Skills Shortages and Cost Pressures Among Concerns
TORONTO, Feb. 24 /CNW/ - Ontario's industrial, commercial and
institutional building contractors expect a somewhat improved business
year in 2011, but their optimism is guarded and their confidence is
tentative after the last recession.
"The sector is anticipating a better year, but there are still some
concerns about how much growth will actually occur," says Sean
Strickland, CEO of the Ontario Construction Secretariat.
The OCS conducts an annual survey of contractors in the province, and
this year's results paint a picture of an industry that is hopeful, yet
not entirely convinced, that better times have returned. For example:
While 55% of survey respondents express optimism about the economy, this
number is soft in that it is largely made up of those who say the
economy is only 'somewhat good' rather than 'very good'.
Similarly, while more than half of the contractors agree that the
private sector is now able to lead growth, only 9% 'strongly' agree
with that sentiment.
Some 44% of contractors expect they'll be conducting more work, and 34%
think they'll be adding jobs, this year. These figures are not
dramatically different than 2010, but are up significantly from 2009.
Firms located in the GTA are the most optimistic about increased work
and employment in 2011. Contractors in Southwestern Ontario,
particularly those in the Windsor-Sarnia region hit by the slowdown in
the auto and petrochemical industries, are the most negative.
The commercial sector leads in expected increased construction
opportunities this year followed by the industrial sector. The
percentage of contractors expecting to conduct more work in the
institutional sector is down, consistent with the perception that the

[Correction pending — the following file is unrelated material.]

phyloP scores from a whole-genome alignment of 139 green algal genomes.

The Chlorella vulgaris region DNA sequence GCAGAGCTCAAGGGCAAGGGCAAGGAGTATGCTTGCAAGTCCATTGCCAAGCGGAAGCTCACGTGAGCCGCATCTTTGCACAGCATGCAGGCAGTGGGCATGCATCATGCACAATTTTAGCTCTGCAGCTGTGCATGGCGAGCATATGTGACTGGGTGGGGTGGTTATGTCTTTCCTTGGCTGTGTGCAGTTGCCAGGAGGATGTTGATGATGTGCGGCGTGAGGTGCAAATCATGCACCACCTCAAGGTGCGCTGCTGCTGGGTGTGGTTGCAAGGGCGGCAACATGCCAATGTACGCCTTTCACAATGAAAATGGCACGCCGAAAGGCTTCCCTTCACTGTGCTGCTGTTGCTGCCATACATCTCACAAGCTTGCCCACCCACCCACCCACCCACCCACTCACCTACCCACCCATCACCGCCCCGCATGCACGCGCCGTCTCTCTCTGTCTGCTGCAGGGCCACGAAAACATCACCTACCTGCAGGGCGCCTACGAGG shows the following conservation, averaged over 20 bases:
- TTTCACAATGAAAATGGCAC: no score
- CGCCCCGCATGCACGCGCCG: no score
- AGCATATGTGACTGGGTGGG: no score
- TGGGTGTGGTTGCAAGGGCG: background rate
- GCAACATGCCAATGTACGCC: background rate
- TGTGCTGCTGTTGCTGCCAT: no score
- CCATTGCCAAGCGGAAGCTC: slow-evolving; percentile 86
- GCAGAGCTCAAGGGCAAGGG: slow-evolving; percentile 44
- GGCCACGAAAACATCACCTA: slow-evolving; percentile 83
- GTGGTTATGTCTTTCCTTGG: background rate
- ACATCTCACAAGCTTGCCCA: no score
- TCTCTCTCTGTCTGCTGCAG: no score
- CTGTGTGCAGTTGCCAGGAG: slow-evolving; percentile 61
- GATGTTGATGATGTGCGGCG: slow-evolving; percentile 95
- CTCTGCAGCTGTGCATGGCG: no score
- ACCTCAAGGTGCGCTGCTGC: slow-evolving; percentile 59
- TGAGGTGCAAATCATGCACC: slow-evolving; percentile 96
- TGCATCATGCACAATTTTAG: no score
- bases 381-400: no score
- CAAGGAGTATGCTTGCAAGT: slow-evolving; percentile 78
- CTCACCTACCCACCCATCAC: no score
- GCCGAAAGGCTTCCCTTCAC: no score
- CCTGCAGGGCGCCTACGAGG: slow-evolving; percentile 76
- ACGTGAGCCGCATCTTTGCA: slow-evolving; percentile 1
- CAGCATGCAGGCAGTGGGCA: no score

budget constraints of government will slow institutional projects.
The availability of skilled labour is a top concern:
Contractors say it is the number-one barrier to business growth.
Only 18% of the survey respondents expect the availability of skilled
construction workers to increase in 2011 (down from 23% last year and
47% in 2009).
This points to the need for further awareness of career opportunities in
the skilled trades and improved employment opportunities for
apprentices with construction firms. Yet the survey indicates that the
opposite may be taking place.
The number of firms employing apprentices has declined to 43% from 47% a
year ago (and 57% in 2009).
Among those firms that employ apprentices, only about one-quarter (23%)
indicate that their investment in apprenticeship training is
increasing, while most (71%) indicate that it is 'staying the same'.
Unionized contractors continue to be strong supporters of apprenticeship
- 68% of union respondents indicate that they employ apprentices
compared to 32% of non-union contractors. The survey also reveals that
unionized contractors are more likely to employ significantly more
apprentices than their non-union counterparts (8.2 apprentices vs. 3.5
Contractors expect some inflation this year, with the majority citing
transportation (in line with steadily increasing gasoline prices) and
construction materials as the items most likely to increase in cost.
Given these pressures, it is not surprising that 43% of contractors
also expect to raise their prices in 2011 (up from 39% in 2010 and 21%
The survey of 1,000 non-residential ICI contractors in Ontario was
conducted by Ipsos Reid between November 21 and December 16, 2010. The
margin of error is +/- 3.1%, nineteen times out of twenty (95%
Established in 1993, the Ontario Construction Secretariat (OCS)
facilitates relationships and dialogue among trade unions and
contractors in the industrial, commercial and institutional (ICI)
construction industry. Together with representatives from the
provincial government, OCS forms a tripartite organization. Its mission
is to improve the competitive position of the industry through
knowledge, research and discussion of issues of common concern. Please
visit www.iciconstruction.com for further information.
SOURCE Ontario Construction Secretariat
For further information:
The full survey report is available on request. To arrange an interview with Sean Strickland, CEO of the Secretariat, please contact:
Dena Fehir or Niki Kerimova